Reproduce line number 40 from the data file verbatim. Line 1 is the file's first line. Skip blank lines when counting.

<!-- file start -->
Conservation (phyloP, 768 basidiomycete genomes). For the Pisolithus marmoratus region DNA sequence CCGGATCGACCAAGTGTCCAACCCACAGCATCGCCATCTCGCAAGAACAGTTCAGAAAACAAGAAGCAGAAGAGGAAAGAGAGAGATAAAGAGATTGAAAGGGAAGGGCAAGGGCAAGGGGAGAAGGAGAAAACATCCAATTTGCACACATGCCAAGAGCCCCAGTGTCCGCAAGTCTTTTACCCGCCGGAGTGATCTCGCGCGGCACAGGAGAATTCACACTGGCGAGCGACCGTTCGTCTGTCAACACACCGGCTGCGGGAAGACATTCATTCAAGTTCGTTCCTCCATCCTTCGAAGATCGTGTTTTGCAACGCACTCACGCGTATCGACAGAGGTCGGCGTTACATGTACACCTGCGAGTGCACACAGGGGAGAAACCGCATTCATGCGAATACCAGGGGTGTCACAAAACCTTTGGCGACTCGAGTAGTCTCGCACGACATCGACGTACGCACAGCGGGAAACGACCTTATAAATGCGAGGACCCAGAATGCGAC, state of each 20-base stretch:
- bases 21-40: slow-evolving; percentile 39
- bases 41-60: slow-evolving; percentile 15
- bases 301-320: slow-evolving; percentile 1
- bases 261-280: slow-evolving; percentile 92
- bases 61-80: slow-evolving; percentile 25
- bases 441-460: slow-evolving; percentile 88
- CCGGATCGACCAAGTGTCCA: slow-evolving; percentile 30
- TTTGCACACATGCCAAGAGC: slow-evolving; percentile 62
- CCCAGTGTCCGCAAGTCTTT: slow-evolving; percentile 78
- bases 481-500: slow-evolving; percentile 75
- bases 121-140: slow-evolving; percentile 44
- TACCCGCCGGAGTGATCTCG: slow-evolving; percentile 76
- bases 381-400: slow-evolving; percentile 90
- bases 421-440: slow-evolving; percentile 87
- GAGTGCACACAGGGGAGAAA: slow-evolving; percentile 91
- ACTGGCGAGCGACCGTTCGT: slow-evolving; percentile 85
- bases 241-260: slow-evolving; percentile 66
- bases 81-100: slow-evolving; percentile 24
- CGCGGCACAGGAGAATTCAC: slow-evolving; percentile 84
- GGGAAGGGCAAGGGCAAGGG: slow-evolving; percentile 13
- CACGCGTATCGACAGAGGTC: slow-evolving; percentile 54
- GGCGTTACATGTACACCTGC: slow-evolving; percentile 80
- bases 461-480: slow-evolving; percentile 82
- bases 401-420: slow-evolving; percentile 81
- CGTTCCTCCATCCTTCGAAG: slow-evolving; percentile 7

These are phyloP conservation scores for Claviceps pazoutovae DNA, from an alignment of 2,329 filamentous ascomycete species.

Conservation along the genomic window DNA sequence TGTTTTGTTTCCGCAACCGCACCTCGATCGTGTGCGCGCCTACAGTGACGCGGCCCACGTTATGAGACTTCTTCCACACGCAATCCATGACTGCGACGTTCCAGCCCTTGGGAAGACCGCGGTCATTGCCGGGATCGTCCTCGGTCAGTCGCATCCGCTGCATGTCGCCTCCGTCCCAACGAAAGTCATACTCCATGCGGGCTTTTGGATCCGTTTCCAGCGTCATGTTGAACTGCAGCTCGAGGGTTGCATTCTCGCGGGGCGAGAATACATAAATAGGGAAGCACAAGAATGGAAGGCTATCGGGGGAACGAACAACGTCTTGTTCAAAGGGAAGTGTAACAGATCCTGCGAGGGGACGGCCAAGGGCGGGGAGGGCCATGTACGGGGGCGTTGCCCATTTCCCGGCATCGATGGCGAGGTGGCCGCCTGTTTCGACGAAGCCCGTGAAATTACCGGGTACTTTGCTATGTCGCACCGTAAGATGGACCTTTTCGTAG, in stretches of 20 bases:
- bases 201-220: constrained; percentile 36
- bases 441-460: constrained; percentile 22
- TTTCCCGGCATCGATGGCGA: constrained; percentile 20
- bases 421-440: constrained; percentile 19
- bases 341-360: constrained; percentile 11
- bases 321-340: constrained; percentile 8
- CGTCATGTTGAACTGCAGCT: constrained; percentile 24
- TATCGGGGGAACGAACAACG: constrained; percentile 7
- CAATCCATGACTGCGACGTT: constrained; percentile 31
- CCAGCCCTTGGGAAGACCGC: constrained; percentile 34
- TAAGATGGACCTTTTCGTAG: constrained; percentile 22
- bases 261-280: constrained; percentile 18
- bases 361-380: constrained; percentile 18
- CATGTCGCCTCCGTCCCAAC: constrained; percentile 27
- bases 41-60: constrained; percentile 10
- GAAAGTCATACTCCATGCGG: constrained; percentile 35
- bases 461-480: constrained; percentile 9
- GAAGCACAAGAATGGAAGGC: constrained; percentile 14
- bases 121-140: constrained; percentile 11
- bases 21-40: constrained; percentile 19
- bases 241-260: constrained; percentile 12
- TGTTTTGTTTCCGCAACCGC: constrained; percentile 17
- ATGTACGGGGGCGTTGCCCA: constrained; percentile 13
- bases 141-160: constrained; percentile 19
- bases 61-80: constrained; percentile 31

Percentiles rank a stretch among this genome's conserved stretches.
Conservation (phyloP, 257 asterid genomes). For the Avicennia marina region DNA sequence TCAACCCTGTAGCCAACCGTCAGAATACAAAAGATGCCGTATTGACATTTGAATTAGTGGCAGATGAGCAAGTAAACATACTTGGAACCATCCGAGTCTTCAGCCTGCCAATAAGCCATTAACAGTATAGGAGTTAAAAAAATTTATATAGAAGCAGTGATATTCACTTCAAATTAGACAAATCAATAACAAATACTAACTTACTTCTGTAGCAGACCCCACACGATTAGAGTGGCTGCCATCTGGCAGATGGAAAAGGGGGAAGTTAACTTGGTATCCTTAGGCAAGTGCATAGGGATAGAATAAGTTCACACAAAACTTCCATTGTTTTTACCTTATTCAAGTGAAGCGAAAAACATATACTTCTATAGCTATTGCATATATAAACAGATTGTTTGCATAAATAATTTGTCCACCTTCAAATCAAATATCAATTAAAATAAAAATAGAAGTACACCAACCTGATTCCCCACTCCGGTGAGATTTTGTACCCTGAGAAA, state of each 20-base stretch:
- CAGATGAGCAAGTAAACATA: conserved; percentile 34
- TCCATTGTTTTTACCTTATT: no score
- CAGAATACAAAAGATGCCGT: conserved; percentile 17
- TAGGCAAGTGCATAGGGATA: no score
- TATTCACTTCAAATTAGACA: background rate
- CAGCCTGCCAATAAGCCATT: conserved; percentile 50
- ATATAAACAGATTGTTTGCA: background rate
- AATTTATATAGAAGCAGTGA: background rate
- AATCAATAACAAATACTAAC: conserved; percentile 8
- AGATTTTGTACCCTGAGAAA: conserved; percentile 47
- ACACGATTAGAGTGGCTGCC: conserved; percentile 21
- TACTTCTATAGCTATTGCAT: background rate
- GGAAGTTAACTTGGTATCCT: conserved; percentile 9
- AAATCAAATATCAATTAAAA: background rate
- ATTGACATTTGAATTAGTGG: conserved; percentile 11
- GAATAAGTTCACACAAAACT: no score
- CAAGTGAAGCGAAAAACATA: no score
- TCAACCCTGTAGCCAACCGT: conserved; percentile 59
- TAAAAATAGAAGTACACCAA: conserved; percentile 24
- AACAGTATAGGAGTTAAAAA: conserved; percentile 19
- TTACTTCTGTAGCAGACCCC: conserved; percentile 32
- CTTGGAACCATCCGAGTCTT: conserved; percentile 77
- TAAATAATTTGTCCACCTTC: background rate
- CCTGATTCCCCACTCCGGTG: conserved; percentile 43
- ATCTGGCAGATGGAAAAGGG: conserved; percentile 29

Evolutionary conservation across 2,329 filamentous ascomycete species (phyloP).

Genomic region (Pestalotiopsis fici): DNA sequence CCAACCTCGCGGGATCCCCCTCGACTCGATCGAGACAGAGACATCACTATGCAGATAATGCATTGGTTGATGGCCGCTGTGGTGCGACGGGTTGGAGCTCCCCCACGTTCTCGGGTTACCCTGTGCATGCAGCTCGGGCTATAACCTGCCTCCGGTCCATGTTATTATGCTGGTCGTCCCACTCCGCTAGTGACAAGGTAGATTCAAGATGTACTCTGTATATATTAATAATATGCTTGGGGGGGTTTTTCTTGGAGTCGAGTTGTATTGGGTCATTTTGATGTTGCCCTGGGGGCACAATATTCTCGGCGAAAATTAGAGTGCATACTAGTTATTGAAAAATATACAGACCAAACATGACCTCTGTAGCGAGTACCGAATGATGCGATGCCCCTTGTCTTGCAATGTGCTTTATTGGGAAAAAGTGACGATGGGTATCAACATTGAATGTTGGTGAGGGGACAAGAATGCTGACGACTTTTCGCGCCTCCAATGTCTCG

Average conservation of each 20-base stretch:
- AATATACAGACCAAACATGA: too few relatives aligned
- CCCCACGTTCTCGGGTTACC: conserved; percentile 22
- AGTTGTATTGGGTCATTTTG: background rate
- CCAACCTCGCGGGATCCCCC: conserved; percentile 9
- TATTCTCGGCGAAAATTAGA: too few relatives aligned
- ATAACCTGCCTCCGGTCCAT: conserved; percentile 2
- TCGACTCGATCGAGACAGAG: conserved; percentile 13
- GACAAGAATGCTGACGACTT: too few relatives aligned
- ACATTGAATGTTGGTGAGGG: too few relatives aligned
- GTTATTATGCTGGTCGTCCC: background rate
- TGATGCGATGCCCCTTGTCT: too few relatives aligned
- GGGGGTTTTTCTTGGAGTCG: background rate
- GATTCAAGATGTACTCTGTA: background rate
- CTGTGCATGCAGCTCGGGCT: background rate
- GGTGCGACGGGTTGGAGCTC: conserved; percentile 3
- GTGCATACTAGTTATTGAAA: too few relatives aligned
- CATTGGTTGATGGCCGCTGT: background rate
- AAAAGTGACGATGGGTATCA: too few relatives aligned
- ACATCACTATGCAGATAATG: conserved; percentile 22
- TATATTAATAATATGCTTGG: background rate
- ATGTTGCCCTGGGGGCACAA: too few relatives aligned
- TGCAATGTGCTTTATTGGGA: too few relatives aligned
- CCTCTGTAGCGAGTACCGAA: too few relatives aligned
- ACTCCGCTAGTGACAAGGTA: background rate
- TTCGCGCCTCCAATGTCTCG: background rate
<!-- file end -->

- bases 261-280: constrained; percentile 18